Because G.Skill's PC3-10600 defaults to its rated speed and timings, buyers only need to use manual configurations when they want to push these modules beyond their rated settings.

Display all 6 comments.
This thread is closed for comments
  • 1 Hide
    dv8silencer , May 7, 2008 12:45 AM
    I have a question: on your page 3 where you discuss the memory myth you do some calculations:


    "Because cycle time is the inverse of clock speed (1/2 of DDR data rates), the DDR-333 reference clock cycled every six nanoseconds, DDR2-667 every three nanoseconds and DDR3-1333 every 1.5 nanoseconds. Latency is measured in clock cycles, and two 6ns cycles occur in the same time as four 3ns cycles or eight 1.5ns cycles. If you still have your doubts, do the math!"

    Based off of the cycle-based latencies of the DDR-333 (CAS 2), DDR2-667 (CAS 4), and DDR3-1333 (CAS8), and their frequences, you come to the conclusion that each of the memory types will retrieve memory in the same amount of time. The higher CAS's are offset by the frequences of the higher technologies so that even though the DDR2 and DDR3 take more cycles, they also go through more cycles per unit time than DDR. How is it then, that DDR2 and DDR3 technologies are "better" and provide more bandwidth if they provide data in the same amount of time? I do not know much about the technical details of how RAM works, and I have always had this question in mind.
    Thanks
  • 1 Hide
    Anonymous , June 27, 2008 12:08 PM
    Latency = How fast you can get to the "goodies"
    Bandwidth = Rate at which you can get the "goodies"
  • 0 Hide
    Anonymous , June 27, 2008 9:23 PM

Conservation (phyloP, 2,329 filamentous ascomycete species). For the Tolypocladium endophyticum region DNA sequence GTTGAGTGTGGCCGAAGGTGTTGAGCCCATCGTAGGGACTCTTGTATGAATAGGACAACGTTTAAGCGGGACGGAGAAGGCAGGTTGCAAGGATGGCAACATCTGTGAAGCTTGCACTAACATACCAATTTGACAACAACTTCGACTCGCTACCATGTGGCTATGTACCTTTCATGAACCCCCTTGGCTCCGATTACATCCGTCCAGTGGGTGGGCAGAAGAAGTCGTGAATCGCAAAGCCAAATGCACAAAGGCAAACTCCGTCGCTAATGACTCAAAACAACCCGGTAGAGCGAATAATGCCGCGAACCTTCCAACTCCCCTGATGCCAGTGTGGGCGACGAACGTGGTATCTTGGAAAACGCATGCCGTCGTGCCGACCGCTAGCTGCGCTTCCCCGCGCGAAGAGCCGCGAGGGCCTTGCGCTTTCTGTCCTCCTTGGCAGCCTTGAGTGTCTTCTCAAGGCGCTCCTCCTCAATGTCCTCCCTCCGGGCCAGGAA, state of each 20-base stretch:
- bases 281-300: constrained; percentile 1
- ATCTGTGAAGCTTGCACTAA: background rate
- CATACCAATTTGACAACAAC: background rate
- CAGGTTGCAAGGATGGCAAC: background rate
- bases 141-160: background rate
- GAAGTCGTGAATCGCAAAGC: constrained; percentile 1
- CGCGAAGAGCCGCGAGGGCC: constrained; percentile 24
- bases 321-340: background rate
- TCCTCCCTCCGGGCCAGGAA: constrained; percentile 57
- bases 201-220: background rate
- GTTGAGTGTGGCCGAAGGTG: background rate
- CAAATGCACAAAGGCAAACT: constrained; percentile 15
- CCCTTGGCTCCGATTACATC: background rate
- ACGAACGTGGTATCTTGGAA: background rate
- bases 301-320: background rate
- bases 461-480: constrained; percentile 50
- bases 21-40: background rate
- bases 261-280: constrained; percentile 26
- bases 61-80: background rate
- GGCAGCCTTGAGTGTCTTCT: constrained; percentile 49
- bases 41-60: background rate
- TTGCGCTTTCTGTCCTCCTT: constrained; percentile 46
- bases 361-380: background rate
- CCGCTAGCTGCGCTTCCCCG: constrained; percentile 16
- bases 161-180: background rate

So, I have OCZ memory I can run stable at
    7-7-6-24-2t at 1333Mhz or
    9-9-9-24-2t at 1600Mhz
    This is FSB at 1600Mhz unlinked. Is there a method to calculate the best setting without running hours of benchmarks?
  • 0 Hide
    Anonymous , October 3, 2008 5:13 PM
    Sorry dude but you are underestimating the ReapearX modules,
    however hard I want to see what temperatures were other modules at
    a voltage of ~ 2.1v, does not mean that the platinum series is not performant but I saw a ReapearX which tended easy to 1.9v(EVP)940Mhz, that means nearly a DDR 1900, which is something, but in chapter of stability/temperature in hours of functioning, ReapearX beats them all.
  • 0 Hide
    Anonymous , October 6, 2008 5:47 PM
    All SDRAM (including DDR variants) works more or less the same, they are divided in banks, banks are divided in rows, and rows contain the data (as columns).
    First you issue a command to open a row (this is your latency), then in a row you can access any data you want at the rate of 1 datum per cycle with latency depending on pipelining.

    So for instance if you want to read 1 datum at address 0 it will take your CAS lat + 1 cycle.

    So for instance if you want to read 8 datums at address 0 it will take your CAS lat + 8 cycle.

    Since CPUs like to fill their cache lines with the next data that will probably be accessed they always read more than what you wanted anyway, so the extra throughput provided by higher clock speed helps.

    But if the CPU stalls waiting for RAM it is the latency that matters.
  • 0 Hide
    Anonymous , December 15, 2012 10:41 AM
    what is on pc3-10600s "s" ?